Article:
Ethical considerations: ethical approval was obtained from the Kenyatta National Hospital/University of Nairobi Ethics and Research committee (KNH-UON ERC Ref. KNH-ERC/A/158]. Separate individual written informed consent was obtained from each participant interviewed, namely FGD participants, key informants and parents/caregivers of all minors. Where additional information was sought or required that was not covered by any of these levels of consent, especially for secondary data, the need for such consent was waived/granted by the Kenyatta National Hospital/University of Nairobi Ethics and Research committee [KNH-UON ERC Ref. KNH-ERC/A/158]. Personal identifiers were delinked from all participant responses. All data and the information collected in this study are safely stored.

Data management: audio-recorded FGDs and KIIs were transcribed verbatim by the research assistants who were fluent in both Kiswahili and English using Microsoft Word®. Each audio recording was compared to its respective transcript and notes taken for accuracy. Transcripts were subsequently imported into NVivo®12 software for analysis. The focus group moderator and an assigned member of the research team used open coding to code the transcripts. Continuous discussions between them facilitated the development of the coding frame and transition from open codes to themes and sub-themes. Both anticipated and emergent themes were explored. All collected quantitative data were entered without recording any personal identifiers in a Microsoft Excel® 2016 spreadsheet and then exported to Stata® version 13 for analysis. Descriptive data are expressed as means ± standard deviation, frequencies and percentages.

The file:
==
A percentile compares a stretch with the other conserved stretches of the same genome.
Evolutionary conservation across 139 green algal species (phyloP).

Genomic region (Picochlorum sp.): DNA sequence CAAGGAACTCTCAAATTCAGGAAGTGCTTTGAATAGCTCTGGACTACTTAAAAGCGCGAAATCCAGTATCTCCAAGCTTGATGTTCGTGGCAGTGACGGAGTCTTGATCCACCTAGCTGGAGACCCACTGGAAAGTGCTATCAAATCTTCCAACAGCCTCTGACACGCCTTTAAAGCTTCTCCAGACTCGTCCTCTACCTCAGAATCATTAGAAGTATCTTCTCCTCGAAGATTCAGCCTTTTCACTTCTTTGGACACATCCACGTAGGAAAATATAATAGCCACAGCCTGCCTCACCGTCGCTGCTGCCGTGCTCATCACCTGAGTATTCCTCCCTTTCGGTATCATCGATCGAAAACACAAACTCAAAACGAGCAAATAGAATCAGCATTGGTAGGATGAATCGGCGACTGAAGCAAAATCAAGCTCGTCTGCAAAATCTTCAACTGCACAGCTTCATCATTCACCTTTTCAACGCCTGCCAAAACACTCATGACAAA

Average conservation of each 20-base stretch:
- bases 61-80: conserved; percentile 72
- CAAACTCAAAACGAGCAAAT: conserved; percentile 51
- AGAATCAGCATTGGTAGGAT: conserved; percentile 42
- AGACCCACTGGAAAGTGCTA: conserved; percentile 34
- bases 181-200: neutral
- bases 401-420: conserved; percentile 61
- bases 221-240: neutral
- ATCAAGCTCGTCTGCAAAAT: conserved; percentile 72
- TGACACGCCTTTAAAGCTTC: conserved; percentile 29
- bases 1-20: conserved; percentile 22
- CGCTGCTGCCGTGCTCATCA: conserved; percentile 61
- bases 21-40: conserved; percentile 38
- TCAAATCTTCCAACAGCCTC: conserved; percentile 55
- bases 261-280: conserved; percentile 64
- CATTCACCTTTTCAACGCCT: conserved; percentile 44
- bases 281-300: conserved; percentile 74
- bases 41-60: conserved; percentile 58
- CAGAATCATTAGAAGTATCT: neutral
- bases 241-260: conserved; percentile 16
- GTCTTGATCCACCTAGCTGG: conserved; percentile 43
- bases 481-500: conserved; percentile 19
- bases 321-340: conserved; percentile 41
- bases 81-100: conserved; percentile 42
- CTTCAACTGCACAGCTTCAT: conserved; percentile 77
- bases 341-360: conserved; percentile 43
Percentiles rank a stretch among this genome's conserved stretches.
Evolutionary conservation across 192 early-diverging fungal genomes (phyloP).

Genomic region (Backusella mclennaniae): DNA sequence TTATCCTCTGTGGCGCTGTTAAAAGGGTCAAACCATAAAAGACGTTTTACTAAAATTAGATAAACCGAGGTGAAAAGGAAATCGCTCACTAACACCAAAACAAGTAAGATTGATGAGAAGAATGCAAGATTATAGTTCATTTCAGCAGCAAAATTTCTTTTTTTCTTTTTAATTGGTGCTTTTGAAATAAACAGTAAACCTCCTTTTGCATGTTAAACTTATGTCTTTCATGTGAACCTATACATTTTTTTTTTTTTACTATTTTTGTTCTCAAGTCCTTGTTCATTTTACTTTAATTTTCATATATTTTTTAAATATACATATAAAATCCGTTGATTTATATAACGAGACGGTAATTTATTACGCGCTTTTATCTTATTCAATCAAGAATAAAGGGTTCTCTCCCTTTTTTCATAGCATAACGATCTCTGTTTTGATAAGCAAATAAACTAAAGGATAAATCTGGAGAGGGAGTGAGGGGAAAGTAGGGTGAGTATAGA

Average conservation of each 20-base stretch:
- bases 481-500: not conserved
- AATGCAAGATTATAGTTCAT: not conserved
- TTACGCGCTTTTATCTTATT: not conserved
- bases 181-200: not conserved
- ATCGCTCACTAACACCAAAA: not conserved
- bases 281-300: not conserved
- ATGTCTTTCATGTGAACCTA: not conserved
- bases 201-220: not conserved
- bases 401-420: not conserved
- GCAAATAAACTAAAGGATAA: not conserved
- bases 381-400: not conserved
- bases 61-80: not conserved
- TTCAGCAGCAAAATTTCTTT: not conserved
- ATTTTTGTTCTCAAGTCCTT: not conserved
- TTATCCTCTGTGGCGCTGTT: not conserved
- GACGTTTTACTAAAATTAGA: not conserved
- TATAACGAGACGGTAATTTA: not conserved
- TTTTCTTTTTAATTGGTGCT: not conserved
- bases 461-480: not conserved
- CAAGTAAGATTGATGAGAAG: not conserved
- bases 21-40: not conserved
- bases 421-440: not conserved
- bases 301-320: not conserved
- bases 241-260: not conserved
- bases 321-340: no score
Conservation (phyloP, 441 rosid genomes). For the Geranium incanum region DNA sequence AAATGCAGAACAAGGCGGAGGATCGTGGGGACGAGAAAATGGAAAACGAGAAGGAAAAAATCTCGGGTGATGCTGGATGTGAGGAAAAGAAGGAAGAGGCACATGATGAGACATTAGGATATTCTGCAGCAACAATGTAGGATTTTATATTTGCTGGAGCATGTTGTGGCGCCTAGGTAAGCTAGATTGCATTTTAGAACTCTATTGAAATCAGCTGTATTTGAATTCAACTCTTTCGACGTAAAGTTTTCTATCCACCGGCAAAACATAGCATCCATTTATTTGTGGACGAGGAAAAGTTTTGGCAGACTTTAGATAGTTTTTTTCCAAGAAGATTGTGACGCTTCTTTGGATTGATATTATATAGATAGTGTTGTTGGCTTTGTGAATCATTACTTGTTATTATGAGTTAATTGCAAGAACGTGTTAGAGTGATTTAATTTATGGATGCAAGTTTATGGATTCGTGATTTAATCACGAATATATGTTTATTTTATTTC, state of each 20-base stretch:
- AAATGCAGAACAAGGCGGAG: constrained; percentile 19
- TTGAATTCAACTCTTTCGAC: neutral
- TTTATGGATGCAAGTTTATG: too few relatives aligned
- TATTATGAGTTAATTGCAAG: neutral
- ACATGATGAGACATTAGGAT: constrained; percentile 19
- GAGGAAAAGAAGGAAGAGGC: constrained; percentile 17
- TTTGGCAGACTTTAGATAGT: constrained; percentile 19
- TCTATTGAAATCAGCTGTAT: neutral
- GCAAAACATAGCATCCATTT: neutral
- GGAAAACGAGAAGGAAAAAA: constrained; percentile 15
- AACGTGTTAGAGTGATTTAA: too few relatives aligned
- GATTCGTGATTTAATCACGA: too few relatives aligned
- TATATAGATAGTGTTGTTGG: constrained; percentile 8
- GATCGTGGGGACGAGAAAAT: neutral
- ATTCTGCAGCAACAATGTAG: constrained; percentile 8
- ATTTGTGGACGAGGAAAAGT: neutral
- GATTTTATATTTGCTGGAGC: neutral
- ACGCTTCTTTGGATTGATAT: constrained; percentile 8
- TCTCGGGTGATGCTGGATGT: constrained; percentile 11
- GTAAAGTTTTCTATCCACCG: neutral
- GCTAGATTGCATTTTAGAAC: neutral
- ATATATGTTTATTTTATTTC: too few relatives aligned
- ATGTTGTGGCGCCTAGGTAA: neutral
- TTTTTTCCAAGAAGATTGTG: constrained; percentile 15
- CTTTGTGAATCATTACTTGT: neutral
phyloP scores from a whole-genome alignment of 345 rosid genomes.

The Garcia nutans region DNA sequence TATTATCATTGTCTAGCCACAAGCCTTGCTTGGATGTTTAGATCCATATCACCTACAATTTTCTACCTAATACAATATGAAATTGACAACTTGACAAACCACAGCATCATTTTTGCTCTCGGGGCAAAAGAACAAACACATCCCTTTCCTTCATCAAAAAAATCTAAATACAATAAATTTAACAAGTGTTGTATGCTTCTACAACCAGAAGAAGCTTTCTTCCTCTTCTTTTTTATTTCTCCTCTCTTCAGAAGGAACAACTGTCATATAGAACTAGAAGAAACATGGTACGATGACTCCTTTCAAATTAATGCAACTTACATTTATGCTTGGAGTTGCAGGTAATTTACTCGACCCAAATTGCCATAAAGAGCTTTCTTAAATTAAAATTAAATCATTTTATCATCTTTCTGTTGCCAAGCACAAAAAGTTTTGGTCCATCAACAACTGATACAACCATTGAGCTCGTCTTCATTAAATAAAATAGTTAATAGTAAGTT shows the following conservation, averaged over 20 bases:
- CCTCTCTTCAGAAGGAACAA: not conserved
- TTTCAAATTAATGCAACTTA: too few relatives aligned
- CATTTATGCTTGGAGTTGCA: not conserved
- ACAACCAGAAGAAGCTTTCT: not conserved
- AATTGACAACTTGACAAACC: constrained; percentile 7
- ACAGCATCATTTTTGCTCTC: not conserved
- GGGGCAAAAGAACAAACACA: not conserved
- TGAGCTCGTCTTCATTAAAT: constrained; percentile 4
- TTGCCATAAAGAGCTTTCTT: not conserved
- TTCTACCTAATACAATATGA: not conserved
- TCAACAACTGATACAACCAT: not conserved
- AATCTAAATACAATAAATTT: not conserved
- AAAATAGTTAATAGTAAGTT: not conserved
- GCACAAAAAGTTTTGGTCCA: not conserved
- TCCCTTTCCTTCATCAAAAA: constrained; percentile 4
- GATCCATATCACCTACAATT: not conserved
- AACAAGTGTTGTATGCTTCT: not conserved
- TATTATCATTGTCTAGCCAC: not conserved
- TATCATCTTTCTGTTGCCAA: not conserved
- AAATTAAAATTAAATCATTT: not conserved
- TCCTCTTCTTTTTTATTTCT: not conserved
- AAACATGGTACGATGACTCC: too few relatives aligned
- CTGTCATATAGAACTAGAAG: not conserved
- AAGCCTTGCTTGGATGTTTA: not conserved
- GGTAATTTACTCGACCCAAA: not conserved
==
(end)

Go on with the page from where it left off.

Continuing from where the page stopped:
Results Up    Down

Face-to-face interviews with caregiver/child pairs